Court allows Paramedic to Draw Blood for DUI evidence.

Gallatin County Attorney Spike Wright is seeking to determine if he can use BA blood test evidence when the blood was drawn by a paramedic.  The case of Speers v. Com. (quoted below) answers that question in the affirmative.

 

Wright says the closest hospital is l8 miles from his county, and this prevents the prompt taking of blood for evidence in DUI cases.

 

 

Speers v. Com., 828 S.W.2d 638 (Ky., 1992)
“ We first address the issue of whether phlebotomists and paramedics are within the class of persons who may draw blood from a DUI suspect. KRS 189.520, which establishes the various presumptions of intoxication, contained the following language in subsection (6) in 1989 when these cases arose:
Only a physician, registered nurse or qualified medical technician, duly licensed in Kentucky, acting at the request of the arresting officer can withdraw any blood of any person submitting to a test under this section of KRS 186.565. 1 (Emphasis added.)
        All three movants argue that their test results were inadmissible because their blood was impermissibly drawn, since the phlebotomist and the paramedic do not fall within the class of a “physician, registered nurse or qualified medical technician.” They insist that a strict interpretation of the statute would exclude a paramedic or phlebotomist from drawing and testing blood, since they are not licensed. The Commonwealth disagrees and argues that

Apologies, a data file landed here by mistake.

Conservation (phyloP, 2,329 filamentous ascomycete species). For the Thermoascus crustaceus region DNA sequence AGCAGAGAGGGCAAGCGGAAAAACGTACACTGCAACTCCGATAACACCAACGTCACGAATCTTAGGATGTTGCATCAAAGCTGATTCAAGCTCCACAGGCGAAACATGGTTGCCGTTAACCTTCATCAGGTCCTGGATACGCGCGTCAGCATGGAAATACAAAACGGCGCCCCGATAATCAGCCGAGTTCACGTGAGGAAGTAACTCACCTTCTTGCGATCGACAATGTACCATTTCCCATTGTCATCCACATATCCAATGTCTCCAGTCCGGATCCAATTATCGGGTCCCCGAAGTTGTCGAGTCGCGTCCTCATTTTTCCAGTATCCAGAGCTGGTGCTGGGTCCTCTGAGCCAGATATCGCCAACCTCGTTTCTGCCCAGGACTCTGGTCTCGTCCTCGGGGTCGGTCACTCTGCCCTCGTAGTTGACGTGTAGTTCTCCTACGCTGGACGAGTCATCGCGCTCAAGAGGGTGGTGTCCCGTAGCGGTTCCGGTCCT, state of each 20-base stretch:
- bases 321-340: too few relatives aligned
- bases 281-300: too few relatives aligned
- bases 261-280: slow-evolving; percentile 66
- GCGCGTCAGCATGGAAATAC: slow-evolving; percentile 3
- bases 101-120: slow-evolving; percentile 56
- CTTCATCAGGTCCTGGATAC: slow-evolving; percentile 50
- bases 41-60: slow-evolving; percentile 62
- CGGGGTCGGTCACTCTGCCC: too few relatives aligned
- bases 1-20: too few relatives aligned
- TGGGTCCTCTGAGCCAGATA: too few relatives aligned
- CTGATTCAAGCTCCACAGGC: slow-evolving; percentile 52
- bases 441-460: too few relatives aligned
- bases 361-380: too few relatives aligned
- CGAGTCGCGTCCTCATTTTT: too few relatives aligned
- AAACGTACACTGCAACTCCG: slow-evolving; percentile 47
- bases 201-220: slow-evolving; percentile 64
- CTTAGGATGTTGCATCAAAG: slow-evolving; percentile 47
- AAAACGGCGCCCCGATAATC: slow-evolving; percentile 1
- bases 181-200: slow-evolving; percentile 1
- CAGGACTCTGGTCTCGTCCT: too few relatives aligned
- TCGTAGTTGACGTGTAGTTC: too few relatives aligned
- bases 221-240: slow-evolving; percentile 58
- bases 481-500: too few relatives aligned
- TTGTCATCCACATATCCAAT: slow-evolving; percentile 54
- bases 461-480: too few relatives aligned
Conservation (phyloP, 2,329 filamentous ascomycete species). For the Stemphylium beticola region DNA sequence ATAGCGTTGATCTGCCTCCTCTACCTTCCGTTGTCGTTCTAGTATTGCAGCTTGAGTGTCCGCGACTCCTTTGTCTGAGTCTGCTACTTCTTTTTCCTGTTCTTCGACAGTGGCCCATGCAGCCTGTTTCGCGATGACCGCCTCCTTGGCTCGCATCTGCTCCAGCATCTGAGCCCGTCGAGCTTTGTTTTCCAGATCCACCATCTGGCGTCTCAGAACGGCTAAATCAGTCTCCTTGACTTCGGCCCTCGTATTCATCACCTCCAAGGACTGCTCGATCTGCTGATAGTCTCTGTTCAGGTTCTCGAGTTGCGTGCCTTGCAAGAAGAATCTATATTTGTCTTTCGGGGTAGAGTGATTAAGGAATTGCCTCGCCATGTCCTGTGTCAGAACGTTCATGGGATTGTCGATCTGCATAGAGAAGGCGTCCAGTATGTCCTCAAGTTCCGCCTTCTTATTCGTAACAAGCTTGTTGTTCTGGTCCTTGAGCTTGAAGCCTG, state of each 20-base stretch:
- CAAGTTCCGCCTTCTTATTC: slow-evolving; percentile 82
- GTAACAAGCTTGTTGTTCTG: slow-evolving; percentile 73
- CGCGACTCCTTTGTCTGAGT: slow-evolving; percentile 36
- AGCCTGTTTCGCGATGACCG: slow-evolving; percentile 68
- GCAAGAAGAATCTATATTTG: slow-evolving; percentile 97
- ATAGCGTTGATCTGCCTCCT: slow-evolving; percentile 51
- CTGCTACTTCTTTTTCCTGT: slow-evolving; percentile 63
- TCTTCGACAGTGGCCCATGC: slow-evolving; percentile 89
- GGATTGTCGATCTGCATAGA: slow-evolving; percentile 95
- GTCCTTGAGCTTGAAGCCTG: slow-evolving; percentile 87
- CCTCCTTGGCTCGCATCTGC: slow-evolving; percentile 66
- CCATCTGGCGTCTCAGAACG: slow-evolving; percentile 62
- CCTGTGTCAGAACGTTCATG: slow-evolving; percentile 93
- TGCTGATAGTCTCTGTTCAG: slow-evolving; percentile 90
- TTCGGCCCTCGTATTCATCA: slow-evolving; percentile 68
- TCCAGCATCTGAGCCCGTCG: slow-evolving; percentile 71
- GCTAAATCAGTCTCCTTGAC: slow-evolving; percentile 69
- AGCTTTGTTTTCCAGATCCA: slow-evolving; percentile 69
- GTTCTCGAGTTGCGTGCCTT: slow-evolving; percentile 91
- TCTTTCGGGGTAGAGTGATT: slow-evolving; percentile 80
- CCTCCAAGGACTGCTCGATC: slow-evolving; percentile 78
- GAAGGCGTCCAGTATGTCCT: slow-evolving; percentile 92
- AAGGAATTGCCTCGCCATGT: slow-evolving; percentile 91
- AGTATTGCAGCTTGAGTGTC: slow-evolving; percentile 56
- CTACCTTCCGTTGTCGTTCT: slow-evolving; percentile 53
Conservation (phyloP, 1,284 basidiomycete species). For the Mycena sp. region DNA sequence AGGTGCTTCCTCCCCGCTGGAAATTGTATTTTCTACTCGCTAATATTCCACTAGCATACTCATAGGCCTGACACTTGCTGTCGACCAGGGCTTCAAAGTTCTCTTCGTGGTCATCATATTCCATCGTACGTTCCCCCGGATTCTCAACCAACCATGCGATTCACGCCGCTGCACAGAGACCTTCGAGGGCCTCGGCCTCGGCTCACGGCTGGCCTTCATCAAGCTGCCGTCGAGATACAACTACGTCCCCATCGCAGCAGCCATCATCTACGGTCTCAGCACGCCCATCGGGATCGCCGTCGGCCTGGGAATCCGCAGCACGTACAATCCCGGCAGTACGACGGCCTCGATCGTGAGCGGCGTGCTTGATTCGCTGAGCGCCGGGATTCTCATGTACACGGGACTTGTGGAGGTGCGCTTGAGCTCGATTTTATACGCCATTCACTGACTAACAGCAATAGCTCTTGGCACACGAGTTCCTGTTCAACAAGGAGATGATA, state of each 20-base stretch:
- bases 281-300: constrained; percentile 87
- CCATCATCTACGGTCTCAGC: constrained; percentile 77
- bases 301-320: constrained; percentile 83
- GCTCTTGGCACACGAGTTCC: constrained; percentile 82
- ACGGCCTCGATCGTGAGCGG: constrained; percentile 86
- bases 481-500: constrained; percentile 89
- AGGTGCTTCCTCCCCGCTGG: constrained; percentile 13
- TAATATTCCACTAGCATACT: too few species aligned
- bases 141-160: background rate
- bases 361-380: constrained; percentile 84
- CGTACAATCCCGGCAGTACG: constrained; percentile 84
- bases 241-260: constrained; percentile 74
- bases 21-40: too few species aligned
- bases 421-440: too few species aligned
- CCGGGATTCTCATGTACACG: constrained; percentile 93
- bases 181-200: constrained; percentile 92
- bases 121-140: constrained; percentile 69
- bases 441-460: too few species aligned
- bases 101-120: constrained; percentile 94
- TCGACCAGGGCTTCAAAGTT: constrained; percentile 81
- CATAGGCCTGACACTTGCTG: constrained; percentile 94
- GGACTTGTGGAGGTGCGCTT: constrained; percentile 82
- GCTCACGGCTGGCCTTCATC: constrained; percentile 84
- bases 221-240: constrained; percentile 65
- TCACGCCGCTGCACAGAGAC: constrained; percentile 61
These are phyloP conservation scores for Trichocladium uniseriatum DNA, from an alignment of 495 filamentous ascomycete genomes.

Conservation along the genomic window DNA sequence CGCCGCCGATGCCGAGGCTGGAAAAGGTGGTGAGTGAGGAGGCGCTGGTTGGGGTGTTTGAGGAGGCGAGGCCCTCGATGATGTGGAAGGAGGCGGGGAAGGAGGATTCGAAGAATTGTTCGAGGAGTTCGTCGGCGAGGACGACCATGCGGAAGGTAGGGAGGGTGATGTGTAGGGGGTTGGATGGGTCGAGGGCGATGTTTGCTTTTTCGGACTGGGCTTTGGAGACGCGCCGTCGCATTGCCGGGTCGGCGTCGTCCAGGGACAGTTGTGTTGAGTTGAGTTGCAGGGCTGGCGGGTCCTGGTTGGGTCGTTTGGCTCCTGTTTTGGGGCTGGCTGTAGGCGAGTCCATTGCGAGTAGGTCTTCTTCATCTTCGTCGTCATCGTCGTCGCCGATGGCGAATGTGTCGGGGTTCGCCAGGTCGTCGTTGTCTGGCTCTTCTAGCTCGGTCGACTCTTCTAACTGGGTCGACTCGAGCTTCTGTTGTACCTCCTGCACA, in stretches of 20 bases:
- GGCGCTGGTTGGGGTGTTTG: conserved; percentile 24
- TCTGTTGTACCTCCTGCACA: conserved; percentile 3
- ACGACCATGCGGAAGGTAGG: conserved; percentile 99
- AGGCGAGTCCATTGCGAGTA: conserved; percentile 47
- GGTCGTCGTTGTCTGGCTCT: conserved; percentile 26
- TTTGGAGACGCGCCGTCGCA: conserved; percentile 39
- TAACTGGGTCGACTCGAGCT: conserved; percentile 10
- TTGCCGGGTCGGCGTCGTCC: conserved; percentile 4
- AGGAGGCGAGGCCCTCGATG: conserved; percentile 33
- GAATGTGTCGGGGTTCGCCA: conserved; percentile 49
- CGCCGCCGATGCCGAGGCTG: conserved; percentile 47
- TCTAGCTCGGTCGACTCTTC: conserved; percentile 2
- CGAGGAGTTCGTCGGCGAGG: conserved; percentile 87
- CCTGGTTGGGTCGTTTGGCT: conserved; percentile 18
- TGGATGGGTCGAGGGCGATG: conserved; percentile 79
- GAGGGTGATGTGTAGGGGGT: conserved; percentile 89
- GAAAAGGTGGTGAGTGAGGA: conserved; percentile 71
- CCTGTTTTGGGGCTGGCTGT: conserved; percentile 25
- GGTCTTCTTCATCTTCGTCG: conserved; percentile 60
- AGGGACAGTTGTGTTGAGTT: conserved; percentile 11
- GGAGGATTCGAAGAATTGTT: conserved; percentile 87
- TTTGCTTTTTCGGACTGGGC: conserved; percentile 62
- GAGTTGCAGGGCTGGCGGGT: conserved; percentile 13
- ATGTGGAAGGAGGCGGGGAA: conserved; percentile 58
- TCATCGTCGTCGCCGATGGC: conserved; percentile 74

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a paramedic and a phlebotomist each fall under the category of a “qualified medical technician,” and that the qualifying phrase “duly licensed” is meaningless, except as applied to physicians and registered nurses.
        Whether a paramedic or phlebotomist is a “qualified medical technician” is a question of statutory interpretation. The legislature did not define in the statute what constitutes a “qualified medical technician,” nor does the Kentucky Board of Medical Licensure recognize or license medical technicians, certified or not.